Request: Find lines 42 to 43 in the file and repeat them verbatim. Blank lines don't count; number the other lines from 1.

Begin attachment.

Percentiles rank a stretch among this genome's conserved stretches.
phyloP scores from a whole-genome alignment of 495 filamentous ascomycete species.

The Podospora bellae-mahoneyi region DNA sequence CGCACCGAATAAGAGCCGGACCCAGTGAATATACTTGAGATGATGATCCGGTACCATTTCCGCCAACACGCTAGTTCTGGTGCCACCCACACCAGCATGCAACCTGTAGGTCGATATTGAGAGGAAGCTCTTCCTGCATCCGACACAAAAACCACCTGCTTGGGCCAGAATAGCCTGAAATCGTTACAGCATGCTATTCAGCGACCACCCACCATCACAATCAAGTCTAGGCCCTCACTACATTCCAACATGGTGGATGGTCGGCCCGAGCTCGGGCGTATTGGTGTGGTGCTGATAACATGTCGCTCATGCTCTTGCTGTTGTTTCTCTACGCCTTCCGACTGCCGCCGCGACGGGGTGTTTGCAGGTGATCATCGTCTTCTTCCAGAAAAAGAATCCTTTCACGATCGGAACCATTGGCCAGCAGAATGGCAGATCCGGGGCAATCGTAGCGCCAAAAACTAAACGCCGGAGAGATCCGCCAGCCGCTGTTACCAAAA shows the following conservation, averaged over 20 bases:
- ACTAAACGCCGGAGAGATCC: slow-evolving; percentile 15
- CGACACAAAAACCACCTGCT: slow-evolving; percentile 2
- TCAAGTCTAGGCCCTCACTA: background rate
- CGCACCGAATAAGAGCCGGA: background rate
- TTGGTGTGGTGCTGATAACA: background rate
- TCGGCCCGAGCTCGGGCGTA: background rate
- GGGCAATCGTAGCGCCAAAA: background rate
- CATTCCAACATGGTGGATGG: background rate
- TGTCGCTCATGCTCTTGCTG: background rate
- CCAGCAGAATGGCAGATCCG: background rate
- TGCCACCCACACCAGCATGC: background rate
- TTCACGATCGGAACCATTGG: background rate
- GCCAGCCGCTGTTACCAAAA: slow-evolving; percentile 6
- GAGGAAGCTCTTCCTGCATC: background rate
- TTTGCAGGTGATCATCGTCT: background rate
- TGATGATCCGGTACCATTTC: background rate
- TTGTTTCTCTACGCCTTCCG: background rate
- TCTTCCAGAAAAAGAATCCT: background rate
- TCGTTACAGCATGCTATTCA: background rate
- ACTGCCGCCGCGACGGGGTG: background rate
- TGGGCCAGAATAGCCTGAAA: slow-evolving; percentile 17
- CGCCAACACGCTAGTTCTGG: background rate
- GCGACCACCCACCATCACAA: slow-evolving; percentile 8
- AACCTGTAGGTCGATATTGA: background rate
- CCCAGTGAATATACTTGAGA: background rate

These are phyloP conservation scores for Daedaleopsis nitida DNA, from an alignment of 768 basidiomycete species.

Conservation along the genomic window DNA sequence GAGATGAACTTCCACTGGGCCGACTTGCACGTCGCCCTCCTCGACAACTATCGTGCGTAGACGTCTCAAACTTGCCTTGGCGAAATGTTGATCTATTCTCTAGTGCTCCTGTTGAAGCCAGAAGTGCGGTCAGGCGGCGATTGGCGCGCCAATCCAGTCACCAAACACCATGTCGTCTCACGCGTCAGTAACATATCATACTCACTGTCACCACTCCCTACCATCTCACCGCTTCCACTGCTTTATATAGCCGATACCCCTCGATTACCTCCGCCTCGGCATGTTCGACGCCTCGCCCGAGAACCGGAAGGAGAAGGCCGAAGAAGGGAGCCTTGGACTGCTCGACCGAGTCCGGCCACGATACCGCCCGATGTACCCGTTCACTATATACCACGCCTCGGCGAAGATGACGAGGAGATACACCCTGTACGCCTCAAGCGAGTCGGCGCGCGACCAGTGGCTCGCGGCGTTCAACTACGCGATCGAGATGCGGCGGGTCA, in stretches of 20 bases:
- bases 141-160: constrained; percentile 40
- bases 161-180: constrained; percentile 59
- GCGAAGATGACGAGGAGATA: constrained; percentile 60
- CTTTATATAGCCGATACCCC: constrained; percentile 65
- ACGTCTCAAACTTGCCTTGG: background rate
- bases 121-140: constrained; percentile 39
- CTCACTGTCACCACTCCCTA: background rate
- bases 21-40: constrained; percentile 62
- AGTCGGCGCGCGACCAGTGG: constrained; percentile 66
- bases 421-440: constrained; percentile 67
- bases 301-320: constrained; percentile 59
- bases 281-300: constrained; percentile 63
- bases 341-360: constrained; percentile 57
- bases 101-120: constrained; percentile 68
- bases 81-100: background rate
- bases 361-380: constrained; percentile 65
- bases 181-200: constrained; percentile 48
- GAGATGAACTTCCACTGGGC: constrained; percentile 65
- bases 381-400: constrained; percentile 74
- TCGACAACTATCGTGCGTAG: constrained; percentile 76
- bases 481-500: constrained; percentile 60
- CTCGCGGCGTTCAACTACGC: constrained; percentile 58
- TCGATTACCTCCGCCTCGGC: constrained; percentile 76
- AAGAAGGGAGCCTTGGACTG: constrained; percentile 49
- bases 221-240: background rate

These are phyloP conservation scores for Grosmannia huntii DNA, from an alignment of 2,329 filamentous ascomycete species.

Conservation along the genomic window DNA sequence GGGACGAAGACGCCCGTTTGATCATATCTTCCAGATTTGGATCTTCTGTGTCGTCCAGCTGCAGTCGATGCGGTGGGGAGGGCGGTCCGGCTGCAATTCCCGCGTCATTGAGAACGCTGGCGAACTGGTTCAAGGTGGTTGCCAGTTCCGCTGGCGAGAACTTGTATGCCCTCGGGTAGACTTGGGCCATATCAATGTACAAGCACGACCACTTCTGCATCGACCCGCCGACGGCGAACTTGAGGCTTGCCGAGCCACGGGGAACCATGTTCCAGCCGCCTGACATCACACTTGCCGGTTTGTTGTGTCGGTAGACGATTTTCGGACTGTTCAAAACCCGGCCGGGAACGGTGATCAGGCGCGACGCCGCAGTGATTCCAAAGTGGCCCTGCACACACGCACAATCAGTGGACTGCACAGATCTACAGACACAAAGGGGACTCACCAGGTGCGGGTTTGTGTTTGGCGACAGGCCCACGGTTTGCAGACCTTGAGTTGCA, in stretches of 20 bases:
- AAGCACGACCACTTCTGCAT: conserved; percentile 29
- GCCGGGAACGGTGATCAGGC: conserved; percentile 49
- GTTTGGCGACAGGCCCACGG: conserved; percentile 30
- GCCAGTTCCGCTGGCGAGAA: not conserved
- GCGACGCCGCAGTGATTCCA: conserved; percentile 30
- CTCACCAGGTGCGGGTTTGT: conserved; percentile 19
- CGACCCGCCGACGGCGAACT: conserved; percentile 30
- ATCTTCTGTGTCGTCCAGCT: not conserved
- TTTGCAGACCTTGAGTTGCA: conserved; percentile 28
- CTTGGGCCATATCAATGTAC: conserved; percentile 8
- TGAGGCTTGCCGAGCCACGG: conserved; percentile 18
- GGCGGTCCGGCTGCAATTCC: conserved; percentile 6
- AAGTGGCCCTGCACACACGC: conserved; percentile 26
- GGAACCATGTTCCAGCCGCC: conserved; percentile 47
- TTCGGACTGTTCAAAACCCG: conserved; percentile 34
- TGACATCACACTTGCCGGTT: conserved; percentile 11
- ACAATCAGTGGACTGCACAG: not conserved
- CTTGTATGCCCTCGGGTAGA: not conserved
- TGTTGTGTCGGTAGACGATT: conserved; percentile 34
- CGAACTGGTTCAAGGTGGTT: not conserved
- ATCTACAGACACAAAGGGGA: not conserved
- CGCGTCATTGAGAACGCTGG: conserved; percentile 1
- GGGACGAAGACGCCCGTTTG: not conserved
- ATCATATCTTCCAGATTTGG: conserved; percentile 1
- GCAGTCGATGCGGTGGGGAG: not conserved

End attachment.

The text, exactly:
- bases 281-300: constrained; percentile 63
- bases 341-360: constrained; percentile 57